Zaiwalla recalls his journey in English Courts

Tuesday 14th January 2020 14:02 EST

An eminent lawyer has recently chronicled memoirs of his biggest cases in a new book titled ‘Honour Bound’. In his recent book, Sarosh Zaiwalla, founder of London-based law firm, Zaiwalla & Co Solicitors charts his journey into the English courts ever since he first entered the country in 1970.

Zaiwalla, who expertises in arbitration, litigation and mediation has recorded victory in dozens of high-profile legal battles. In the past he has represented several politicians, diplomats and former ambassadors including fomer British PM Tony Blaire, former Indian PM Rajiv Gandhi, former UN Secretary General Ban Ki Moon, Iraqi President Saddam Hussain and Iran's Bank Mellat. In the late 1980''s Zaiwalla had also represented Ajitabh Bachchan (actor Amitabh Bachchan''s brother) against the Swedish newspaper Dagens Nhyeter that alleged that Ajitabh held the sixth account in the Bofors' ''kickbacks''.

In his book Zaiwalla delves into the history of the Parsi culture, recounting memories of his father's upbringing and explains his fortune of “meeting the right people at the right times and in the right places” in London. He is refreshingly candid of the struggles of establishing himself among the mainstream English legal circles at a time when Indian lawyers were rare to be found in the City. However, in the process he is sometimes also muddled in his facts. Case in point being the time when he recounts being invited by Publisher/Editor of Gujarat Samachar and Asian Voice CB Patel. In his book, Zaiwalla recalls, being invited by CB, “the publisher of Gujarati-language weekly newspaper Asian Voice”.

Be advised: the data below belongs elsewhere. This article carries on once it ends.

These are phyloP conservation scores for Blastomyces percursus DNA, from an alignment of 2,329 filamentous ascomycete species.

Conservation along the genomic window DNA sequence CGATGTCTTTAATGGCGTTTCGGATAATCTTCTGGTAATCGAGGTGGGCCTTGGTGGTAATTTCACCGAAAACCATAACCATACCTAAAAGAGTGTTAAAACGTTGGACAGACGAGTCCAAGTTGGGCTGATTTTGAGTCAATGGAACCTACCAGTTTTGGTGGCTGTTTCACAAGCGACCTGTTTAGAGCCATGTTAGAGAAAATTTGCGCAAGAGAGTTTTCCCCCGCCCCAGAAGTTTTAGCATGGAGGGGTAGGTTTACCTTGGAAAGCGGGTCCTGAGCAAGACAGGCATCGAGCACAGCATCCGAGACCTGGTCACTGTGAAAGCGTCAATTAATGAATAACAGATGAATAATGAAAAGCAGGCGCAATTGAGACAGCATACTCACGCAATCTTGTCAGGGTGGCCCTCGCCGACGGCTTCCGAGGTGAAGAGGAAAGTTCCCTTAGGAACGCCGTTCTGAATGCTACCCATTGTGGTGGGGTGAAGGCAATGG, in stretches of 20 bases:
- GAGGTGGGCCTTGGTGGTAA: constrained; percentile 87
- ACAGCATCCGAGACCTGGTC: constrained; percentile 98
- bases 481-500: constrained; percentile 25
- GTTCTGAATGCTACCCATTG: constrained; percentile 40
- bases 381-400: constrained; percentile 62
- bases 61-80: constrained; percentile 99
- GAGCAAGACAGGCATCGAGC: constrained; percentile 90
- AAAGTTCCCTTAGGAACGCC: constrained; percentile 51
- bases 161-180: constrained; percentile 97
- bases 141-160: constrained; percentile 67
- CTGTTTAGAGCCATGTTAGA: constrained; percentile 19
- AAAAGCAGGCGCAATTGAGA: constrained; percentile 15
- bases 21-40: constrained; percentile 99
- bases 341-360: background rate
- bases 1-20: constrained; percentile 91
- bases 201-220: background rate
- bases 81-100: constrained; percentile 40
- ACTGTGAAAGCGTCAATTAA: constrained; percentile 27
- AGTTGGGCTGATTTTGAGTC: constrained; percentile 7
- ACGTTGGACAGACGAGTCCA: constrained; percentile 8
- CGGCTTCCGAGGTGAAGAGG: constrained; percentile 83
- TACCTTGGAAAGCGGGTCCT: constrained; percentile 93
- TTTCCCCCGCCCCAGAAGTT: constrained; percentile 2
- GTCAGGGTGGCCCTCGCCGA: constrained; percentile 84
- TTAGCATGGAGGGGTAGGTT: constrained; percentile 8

In another such controversy, Mani Shankar Aiyar, a Congress top-brass leader insisted that there was much more to Bofors incident than what has been mentioned in the book by the Zaiwalla. Aiyar claimed that claimed that he had never ever discussed Bofors with Rajiv Gandhi, and that Gandhi had no role to play in the alleged payoffs.

Today, Zaiwallla insists that the British society is classist, but not racist persisting that the country values fairness and integrity.

''Honour Bound'' is published by HarperCollins and was launched at the India International Centre.

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